The Huckleberry Hound Show (1958–1962)
They’ve yet to release details on bonus features, but stay tuned and we’ll update when those become available.
Everyone’s favorite pic-a-nic basket-stealing bear comes to the big screen in “Yogi Bear,” a live-action/CG animated adventure in 3D, set for a December 2010 release. This new adaptation of Hanna-Barbera’s classic cartoon will star Academy Award® nominee Dan Aykroyd (“Driving Miss Daisy”) as the voice of Jellystone Park’s most famous troublemaker, Yogi Bear. Two-time Emmy Award winner (“Saturday Night Live”) and six-time Grammy Award winner Justin Timberlake, previously starring as Artie in “Shrek the Third,” will star as the voice of Boo Boo, Yogi’s faithful pal and co-conspirator in his tireless schemes to separate Jellystone Park patrons from their lunches.
A second trailer has been released for Yogi Bear, the titular star who made his debut as a side character on the cartoon The Huckleberry Hound Show back in 1958. The picnic-basket-loving bear was given his own TV series three years later and has since become one of the most famous characters created by Hanna-Barbera Productions.
Fast forward to 2010 and now Yogi Bear (voice of Aykroyd) and his companion Boo Boo (Timberlake) have been brought to life in a motion picture via the magic of modern-day computer technology. Joining the animated critters in the film will…
Click to continue reading 2nd Trailer For ‘Yogi Bear’ Is Mostly Harmless
One of the animated films nominated for an Academy Award this year is live action director Wes Anderson’s venture into stop-motion animation, Fantastic Mr. Fox. This is based on Roald Dahl’s children’s book, which draws upon the traditional characterization of the fox as a trickster, which goes back to Aesop’s fables and the European tales of Reynard the Fox. Other wild members of the dog family likewise have appeared as tricksters, notably the coyote in Native American mythology, and sometimes the wolf.
Thinking about Hanna-Barbera’s 1960s animated trickster Top Cat for a forthcoming installment of this column led me to consider another example of the canine trickster: Top Cat’s predecessor at Hanna-Barbera, Hokey Wolf. Baby Boomers may find this chilling, but 2010 marks Hokey Wolf’s 50th anniversary. Yogi Bear (another trickster) had originally appeared in cartoons in The Huckleberry Hound Show
Created by William Hanna and Joseph Barbera, Yogi Bear debuted on The Huckleberry Hound Show in 1958 and soon graduated to his own show, The Yogi Bear Show and numerous spin-offs.
Yogi was originally voiced by the legendary Daws Butler. Following his death in 1988, many of Butler's characters were taken over by Greg Burson, one of Butler's students. Yogi's pal, Boo-Boo, was performed by Don Messick until his retirement in the 1990s and has since been played by Tom Kenny and John Kricfalusi.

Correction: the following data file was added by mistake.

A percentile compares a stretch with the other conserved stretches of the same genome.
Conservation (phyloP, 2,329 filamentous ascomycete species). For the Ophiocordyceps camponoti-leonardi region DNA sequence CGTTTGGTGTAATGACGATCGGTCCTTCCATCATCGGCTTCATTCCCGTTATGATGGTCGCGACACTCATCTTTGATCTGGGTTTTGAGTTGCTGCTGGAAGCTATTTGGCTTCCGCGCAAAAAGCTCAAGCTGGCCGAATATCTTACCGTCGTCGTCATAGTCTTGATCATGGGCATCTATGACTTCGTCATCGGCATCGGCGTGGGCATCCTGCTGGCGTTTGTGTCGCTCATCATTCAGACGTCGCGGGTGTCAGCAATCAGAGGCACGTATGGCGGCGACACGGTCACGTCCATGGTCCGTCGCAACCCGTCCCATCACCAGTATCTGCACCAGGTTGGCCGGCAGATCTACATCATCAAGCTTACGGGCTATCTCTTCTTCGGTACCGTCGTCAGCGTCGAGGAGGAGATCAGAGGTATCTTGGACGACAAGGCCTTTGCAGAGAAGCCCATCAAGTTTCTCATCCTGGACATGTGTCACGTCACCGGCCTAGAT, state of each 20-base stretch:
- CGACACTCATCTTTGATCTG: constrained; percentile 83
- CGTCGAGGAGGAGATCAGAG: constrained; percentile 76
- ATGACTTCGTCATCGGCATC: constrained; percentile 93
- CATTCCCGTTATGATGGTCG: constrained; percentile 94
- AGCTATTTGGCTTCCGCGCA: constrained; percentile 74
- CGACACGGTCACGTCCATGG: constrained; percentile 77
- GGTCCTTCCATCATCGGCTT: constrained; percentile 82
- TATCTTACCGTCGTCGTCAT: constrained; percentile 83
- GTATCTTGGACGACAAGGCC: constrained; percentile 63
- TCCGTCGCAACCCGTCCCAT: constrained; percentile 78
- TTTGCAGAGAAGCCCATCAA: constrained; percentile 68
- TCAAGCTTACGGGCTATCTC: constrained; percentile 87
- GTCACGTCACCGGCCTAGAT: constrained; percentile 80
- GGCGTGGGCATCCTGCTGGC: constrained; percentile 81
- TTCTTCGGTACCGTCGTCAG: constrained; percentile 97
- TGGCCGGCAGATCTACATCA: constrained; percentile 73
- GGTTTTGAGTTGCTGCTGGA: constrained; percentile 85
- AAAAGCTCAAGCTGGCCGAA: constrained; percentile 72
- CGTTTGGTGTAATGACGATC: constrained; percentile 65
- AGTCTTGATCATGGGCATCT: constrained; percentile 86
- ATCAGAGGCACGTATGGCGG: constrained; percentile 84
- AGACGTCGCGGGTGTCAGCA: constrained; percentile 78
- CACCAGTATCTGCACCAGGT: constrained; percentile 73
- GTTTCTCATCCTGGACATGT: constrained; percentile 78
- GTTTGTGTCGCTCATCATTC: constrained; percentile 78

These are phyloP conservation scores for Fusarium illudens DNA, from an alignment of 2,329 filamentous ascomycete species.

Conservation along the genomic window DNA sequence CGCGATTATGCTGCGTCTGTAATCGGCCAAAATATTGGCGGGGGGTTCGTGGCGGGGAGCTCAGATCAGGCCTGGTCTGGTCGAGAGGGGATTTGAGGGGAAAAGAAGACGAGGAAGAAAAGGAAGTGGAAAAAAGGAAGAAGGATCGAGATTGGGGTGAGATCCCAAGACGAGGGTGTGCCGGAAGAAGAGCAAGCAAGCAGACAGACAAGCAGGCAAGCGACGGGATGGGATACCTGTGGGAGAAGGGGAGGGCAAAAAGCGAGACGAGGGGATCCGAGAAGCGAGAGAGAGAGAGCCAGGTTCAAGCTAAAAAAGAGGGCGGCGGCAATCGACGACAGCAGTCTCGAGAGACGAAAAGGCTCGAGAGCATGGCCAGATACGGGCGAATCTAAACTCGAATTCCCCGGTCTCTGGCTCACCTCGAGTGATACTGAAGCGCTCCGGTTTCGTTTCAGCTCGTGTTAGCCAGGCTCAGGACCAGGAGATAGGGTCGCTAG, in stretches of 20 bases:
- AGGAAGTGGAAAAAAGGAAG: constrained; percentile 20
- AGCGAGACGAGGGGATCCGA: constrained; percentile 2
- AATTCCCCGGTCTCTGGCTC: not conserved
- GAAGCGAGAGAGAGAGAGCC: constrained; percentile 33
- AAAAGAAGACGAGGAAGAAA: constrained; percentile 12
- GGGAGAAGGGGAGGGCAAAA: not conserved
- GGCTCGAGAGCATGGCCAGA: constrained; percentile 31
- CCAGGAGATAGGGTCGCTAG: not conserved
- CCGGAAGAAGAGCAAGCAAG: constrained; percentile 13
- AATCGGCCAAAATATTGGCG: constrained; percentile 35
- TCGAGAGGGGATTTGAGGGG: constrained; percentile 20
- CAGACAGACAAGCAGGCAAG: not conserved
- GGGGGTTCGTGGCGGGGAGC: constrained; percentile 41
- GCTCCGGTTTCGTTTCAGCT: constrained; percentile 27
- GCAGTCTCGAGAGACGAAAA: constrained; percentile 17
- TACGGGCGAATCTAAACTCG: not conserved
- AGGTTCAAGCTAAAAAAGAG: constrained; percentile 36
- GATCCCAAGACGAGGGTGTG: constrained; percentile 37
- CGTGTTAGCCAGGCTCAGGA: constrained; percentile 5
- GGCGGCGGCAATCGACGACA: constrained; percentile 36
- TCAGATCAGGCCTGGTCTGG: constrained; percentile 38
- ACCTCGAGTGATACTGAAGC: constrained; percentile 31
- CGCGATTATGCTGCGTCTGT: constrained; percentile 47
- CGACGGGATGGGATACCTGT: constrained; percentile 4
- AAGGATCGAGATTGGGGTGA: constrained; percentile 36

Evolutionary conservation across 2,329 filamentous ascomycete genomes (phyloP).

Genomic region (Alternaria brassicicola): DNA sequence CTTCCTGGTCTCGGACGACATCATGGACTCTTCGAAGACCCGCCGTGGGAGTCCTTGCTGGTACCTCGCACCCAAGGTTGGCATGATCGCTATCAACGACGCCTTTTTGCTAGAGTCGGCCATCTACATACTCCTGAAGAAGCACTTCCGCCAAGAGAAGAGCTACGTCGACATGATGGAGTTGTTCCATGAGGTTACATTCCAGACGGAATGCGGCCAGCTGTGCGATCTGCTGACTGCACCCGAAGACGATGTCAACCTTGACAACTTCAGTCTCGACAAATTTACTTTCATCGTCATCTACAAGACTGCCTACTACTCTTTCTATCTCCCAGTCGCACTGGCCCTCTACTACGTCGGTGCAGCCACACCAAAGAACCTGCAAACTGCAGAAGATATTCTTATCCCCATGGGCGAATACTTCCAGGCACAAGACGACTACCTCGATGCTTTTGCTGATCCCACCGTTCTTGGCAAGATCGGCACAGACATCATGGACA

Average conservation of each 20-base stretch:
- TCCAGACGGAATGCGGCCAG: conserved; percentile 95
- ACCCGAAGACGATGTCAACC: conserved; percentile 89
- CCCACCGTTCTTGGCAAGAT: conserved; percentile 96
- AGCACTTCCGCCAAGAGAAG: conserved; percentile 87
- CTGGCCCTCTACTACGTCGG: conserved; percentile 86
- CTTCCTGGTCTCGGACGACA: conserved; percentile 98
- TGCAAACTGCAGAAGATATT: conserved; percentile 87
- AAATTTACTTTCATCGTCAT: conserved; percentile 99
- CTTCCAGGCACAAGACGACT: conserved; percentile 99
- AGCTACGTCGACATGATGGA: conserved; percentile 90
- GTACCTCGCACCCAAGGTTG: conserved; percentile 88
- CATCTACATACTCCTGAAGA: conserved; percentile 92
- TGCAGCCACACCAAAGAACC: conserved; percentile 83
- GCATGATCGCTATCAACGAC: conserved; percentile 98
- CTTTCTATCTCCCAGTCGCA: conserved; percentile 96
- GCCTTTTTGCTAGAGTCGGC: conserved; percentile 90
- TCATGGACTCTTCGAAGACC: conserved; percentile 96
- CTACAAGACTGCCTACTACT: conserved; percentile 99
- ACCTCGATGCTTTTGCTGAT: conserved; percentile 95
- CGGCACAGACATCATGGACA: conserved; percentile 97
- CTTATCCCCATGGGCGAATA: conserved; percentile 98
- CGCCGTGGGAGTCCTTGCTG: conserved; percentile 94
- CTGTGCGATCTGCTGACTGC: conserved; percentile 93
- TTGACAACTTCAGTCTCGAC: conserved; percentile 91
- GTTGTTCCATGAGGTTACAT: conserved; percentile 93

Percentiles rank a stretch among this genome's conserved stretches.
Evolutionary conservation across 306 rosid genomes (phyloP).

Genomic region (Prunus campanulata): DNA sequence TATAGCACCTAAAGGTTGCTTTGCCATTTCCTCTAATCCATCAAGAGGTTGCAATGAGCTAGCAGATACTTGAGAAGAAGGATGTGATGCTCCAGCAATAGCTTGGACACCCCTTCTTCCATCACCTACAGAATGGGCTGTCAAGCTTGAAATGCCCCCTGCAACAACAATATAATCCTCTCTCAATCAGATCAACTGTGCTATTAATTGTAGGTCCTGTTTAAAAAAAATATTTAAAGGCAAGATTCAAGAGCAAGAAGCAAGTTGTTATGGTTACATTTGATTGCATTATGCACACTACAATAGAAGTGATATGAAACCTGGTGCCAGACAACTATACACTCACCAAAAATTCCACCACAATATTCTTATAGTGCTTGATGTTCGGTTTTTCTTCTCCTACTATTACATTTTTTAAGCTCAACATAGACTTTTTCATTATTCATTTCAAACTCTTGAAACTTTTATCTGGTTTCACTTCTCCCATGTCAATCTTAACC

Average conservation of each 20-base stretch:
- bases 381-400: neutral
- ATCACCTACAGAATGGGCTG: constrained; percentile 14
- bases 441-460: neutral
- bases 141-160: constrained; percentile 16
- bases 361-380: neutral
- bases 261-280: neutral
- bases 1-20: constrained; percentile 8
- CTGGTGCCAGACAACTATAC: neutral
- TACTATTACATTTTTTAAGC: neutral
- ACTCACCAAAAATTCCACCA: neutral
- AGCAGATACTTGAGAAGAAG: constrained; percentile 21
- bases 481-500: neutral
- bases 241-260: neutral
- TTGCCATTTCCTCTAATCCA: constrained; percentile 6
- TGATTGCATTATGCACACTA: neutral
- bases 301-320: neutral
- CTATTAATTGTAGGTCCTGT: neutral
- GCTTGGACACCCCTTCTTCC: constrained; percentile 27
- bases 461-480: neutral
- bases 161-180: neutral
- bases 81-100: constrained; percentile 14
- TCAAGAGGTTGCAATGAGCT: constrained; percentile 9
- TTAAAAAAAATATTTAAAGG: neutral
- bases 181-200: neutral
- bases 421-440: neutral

When the upcoming live-action Yogi movie was discussed last year, Ash Brannon (Surf’s Up, Toy Story 2) was slated to direct. The
Aykroyd would provide the voice for Yogi, who would be one of the film's CG creations. Timberlake would offer up the pipes for Boo Boo, which is pretty decent casting I suppose. Faris, best known for her roles as Cindy Campbell in four Scary Movie films, gets to play a real person in the movie, a documentary filmmaker.
Journey to the Center of the Earth's Eric Brevig will director from a screenplay by Brad Copeland (Wild Hogs). Donald De Line (Green Lantern) and Karen Rosenfelt (Twilight) are producing and filming gets underway in December somewhere in New Zealand. They must have better looking trees than we do.
Yogi Bear was created by animators William Hanna and Joseph Barbera, the founders of the Hanna-Barbera animation studio. The character debuted on The Huckleberry Hound Show TV series which began running in syndication in 1958. The Yogi segments usually revolve around a familiar plot: With the help of his faithful buddy Boo Boo Bear, Yogi tries to outsmart Ranger Smith and pilfer picnic baskets from tourists who come to visit Jellystone National Park.
A few years later, Yogi graduated to his own TV show, The Yogi Bear Show. From there, Yogi moved to the big screen and the 1964 animated musical, Hey There, It's Yogi Bear. The character's popularity continued for the next three decades and he was part of many spin-off series, comics, games, and products.
The studio is developing a feature version of "Yogi Bear," the classic Hanna-Barbera cartoon, and "Surf's Up" co-helmer/co-writer Ash Brannon is attached to direct.
Endeavor-repped Joshua Sternin and Jeffrey Ventimilia, who exec produced "That '70s Show" and are writing the feature "Tooth Fairy" for Fox, are penning the screenplay. Donald De Line is producing via his De Line Pictures; Karen Rosenfelt is also producing, with Jon Berg overseeing for Warners.
The project, culled from Warners' vast library, is planned as a live-action/animated hybrid along the lines of Fox's 2007 hit "Alvin & the Chipmunks." Much of the movie will be live-action, but Yogi Bear and sidekick Boo Boo will be done in CG.
Yogi Bear first appeared as a supporting character in 1958 in another classic cartoon, "The Huckleberry Hound Show." In 1961, he got his own show, which has
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